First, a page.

Considering Israel v. Hamas Phase II – With Egypt, Enable Fatah in Gaza
By Steve Schippert | January 12, 2009
As noted in our prior PrincipalAnalysis, A View To A Kill, one of the key Israeli objectives of Operation Cast Lead is to hit Hamas hard enough and through sustained air and ground operations in order to significantly degrade the Gaza terrorist group. The immediate objective is not the total IDF defeat of Hamas, but rather a step toward that long-term objective.
It is highly improbable that any Israeli war or operations can achieve the complete defeat of Hamas on their own. It is, after all, more than simply a terrorist group comprised of angry armed men. It is a movement, and one backed by a very influential and powerful Muslim Brotherhood in Egypt, from which Hamas is the Palestinian offspring. Hamas is a terrorist group which, like Hizballah in southern and eastern Lebanon, claims its political legitimacy on the foundation of popular support which, in turn, is both the benefit and reason behind the existence of its provision of civil services and charity. Defeating Hamas as a popular movement requires more than dead terrorists and Israeli tanks. It quite necessarily requires an indigenous Palestinian alternative.
The Victory Must Be Palestinian
Just as the demise of al-Qaeda in Iraq required popular rejection and revolt by Iraqis, the ultimate demise of Hamas as a viable threat to Israel likewise requires a Palestinian Muslim victor, not a Jewish Israeli victor. With this - some Palestinian alternative - Hamas can not be defeated as a movement, and therefore Israeli war with it would be a continuous cycle of a growing terrorist movement; Israeli debilitating strikes; terrorist re-supply, resurgence and attacks; and more Israeli strikes. Lather. Rinse. Repeat.
Ideally, a new and moderate Palestinian alternative faction would emerge and take root. Many Palestinians see Hamas as instigators, bringing the heavy hand of Israeli retaliation and its associated misery. Likewise, many Palestinians also see Fatah as a hopelessly corrupt Arafat legacy of cronyism and graft. There is little realistic alternative for Palestinians. In the current absence of any political alternative, Israel likewise has few choices in securing its citizenry against terror attacks launched from the Hamas-dominated Gaza Strip.
Israel can withdraw and do nothing, accepting the threat and launch of Hamas' rockets into in-range Israeli towns and cities. This is an option, but an unacceptable one for any nation serious about protecting and defending its vulnerable citizenry.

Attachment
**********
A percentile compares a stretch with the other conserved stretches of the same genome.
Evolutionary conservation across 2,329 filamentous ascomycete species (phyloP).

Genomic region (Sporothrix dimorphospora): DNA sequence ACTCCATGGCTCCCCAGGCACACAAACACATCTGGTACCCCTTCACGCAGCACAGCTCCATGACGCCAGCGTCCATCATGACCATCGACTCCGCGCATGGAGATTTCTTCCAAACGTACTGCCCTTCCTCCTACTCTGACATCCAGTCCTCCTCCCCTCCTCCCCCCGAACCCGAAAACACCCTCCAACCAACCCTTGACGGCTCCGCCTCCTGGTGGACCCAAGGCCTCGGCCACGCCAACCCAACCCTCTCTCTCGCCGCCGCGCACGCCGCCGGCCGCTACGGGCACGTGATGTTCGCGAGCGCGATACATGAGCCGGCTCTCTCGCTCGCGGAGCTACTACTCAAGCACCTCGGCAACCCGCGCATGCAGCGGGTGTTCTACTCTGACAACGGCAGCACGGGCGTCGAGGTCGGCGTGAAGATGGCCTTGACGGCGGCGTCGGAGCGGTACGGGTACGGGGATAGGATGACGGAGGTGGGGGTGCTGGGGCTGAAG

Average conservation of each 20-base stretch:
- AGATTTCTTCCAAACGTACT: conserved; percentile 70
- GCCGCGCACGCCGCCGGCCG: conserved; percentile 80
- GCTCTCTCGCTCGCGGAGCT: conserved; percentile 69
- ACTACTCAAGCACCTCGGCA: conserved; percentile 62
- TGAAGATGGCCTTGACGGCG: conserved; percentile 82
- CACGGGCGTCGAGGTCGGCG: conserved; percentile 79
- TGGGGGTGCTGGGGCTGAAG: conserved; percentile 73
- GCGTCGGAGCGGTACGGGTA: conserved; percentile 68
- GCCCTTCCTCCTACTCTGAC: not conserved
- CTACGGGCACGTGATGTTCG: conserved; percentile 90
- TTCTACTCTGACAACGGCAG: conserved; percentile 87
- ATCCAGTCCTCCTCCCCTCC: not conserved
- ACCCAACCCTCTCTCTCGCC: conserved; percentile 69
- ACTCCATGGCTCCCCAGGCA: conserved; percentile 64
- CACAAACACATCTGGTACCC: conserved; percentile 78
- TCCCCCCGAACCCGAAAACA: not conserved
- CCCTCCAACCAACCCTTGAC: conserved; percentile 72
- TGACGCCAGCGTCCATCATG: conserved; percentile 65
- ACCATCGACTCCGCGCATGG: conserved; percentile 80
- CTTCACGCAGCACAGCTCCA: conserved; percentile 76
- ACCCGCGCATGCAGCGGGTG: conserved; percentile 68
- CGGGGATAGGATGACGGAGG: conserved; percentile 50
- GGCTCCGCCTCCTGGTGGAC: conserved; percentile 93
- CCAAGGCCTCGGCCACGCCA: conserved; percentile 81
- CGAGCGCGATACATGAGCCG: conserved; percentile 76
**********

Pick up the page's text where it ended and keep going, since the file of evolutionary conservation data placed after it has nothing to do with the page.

Conversely, Israel can press on with ground operations in a largely sealed and cordoned Gaza Strip until Hamas has been bled dry. Three aspects of this approach make it untenable. The amount of Israeli blood, sacrifice and committed resources required to see this option through is too high for the relatively small Israeli population. Likewise, the required commitment of forces would raise Israel's exposure to and increase the risk of counter-attack from the ever-present threats on other borders, namely Iran's Hizballah foreign legion in Lebanon and Iran's neighboring ally, Bashar Assad's Syria. Thirdly, as noted above, even the complete defeat of Hamas militarily does not kill the radical group as a movement.
Without a Palestinian option in place for the Palestinian public in Gaza to consider and ideally choose, Hamas will remain alive even after the most decisive of operations, only to regroup, regenerate, and restore its dominance in Gaza and terror upon Israel.
Fatah: The Only Palestinian Option Today
Today, Fatah is the only option for both Palestinians and Israelis alike. While Gazans may loathe Fatah's long tradition of corruption and graft, and Israelis may be under no illusions that Fatah is an ideal partner, there simply is no other alternative. There may be down the road -
especially if Hamas can be dethroned in Gaza - but in order to get to that point, Fatah becomes the sole option of necessity.
The Palestinian president, Fatah's Mahmoud Abbas (Abu Mazen), still maintains a map of the region on the wall without the state of Israel included and a greater 'Palestine' covering the entire area. However, Israel has given Fatah, the least bad of two Palestinian political options, room to breathe and, potentially, moderate. Perhaps the motivation for Abbas' relative embrace of Israel stems from the many economic carrots afforded it after the 2006 elections that catapulted a more radical Hamas into power.